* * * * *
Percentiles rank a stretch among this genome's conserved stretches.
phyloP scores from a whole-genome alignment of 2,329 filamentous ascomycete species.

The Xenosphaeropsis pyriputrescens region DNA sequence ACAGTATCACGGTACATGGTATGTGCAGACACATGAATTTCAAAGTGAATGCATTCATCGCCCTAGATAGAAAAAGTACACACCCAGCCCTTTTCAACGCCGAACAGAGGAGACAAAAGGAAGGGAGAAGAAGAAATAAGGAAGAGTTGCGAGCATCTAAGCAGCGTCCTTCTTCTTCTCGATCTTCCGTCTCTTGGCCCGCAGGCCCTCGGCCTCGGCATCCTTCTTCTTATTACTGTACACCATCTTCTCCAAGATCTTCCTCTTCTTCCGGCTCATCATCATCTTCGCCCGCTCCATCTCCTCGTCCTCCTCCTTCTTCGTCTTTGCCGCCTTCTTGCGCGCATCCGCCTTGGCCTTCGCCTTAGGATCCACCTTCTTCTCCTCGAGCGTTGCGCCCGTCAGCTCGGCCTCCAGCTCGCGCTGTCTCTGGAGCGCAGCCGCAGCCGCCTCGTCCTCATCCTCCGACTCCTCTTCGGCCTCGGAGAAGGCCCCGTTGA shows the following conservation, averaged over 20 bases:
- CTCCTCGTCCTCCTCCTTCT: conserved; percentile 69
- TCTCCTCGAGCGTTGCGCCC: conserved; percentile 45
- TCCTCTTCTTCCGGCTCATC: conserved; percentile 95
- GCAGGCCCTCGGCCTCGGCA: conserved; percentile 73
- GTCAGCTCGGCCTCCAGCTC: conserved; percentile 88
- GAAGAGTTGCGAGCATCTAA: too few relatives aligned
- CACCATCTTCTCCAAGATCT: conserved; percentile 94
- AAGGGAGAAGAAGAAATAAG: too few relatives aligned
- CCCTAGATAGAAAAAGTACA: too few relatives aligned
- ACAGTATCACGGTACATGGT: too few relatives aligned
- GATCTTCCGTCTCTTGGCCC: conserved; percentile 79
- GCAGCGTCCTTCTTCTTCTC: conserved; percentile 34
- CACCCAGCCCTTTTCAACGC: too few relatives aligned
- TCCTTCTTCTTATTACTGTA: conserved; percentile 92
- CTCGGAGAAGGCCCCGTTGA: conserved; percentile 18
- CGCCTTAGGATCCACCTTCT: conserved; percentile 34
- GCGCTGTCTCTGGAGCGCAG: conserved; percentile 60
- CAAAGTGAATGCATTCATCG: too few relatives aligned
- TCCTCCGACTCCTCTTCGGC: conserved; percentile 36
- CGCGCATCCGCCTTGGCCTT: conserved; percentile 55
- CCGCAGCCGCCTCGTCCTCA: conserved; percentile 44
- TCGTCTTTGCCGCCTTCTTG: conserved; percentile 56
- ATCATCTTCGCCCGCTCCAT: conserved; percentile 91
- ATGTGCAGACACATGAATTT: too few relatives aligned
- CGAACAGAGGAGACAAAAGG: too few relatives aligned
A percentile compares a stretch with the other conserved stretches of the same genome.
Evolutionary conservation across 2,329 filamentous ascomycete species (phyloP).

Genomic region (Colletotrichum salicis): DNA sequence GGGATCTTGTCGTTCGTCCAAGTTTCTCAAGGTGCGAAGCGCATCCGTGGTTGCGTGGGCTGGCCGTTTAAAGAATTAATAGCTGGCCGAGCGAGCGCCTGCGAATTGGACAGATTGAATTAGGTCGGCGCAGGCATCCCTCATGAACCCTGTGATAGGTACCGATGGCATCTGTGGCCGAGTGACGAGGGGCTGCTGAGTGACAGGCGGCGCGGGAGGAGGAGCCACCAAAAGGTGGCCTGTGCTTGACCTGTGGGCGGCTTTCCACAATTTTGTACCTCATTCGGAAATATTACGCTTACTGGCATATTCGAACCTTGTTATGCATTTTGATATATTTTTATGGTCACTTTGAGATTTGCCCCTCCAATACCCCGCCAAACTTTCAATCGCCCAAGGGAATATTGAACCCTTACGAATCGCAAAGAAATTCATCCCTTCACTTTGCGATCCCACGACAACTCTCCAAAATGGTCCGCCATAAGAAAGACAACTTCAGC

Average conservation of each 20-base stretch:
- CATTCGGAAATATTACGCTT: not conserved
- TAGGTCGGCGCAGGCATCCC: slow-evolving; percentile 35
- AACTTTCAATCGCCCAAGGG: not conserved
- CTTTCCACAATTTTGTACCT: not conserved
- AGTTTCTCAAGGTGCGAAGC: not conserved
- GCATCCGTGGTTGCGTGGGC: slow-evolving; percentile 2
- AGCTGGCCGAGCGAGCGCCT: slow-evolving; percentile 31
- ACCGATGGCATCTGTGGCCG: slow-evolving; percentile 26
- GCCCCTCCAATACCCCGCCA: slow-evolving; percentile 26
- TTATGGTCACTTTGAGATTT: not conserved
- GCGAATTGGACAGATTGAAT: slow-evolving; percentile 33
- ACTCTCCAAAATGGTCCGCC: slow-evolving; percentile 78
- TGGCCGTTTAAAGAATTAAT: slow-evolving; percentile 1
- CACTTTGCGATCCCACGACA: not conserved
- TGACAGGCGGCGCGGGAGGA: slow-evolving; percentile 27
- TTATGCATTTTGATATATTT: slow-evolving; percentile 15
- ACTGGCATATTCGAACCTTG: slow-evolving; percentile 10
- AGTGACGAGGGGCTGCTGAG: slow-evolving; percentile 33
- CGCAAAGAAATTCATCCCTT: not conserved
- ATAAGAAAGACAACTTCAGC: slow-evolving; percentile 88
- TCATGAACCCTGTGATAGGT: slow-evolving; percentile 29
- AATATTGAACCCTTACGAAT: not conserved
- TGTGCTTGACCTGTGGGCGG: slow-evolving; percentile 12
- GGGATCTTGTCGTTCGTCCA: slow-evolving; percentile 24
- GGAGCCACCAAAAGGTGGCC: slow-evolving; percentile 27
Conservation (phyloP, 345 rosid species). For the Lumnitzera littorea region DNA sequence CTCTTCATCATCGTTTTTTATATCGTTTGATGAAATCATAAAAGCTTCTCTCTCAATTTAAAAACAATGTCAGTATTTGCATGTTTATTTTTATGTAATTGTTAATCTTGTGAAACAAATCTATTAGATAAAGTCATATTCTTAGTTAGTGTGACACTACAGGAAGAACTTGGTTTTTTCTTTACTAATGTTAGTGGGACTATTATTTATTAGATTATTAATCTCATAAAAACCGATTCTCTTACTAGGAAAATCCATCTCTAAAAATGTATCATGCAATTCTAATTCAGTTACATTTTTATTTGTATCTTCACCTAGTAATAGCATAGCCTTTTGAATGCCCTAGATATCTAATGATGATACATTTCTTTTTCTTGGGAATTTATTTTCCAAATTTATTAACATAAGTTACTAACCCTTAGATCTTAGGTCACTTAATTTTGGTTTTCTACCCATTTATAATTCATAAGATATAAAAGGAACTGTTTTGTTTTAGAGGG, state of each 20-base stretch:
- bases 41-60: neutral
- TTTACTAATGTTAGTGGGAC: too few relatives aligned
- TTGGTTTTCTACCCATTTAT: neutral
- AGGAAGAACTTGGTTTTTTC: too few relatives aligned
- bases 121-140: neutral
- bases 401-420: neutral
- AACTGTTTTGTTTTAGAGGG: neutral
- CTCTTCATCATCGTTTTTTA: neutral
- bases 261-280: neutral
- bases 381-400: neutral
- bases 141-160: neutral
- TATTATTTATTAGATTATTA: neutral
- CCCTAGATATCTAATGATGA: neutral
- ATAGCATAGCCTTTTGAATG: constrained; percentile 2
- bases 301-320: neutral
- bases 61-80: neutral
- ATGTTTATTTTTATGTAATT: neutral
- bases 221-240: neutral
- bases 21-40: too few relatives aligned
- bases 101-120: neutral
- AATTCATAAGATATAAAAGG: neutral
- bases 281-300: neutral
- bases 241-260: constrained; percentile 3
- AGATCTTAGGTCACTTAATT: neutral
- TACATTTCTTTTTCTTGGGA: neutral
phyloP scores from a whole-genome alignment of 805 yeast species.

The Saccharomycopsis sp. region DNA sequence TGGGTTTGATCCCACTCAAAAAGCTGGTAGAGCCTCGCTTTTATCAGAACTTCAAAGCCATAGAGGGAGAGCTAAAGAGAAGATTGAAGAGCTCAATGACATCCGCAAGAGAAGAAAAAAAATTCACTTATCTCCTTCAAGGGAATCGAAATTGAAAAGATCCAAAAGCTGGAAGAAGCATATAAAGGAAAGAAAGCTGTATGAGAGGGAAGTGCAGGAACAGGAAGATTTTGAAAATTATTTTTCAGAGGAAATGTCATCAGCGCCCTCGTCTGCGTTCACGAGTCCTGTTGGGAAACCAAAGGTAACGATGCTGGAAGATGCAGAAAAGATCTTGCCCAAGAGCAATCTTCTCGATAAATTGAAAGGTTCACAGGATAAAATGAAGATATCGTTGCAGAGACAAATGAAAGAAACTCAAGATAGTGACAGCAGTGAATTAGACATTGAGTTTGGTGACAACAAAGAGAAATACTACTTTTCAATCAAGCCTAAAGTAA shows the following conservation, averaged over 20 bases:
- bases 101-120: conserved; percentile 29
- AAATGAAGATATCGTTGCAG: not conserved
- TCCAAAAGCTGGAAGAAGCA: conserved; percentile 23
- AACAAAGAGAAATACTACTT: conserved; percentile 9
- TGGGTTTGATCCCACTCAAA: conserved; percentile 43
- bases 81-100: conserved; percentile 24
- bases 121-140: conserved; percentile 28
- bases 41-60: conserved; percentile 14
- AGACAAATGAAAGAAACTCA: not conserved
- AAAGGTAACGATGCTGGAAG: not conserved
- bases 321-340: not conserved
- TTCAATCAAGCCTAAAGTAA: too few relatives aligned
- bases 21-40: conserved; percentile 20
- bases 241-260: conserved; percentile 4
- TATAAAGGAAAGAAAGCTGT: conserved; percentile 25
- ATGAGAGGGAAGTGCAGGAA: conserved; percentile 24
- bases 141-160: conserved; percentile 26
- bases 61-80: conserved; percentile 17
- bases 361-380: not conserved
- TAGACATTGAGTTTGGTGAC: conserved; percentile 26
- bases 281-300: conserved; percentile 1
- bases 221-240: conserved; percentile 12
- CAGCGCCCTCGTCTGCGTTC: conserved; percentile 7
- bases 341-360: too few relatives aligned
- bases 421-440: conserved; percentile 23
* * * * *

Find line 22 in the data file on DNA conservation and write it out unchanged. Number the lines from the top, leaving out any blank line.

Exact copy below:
- TCCTCCGACTCCTCTTCGGC: conserved; percentile 36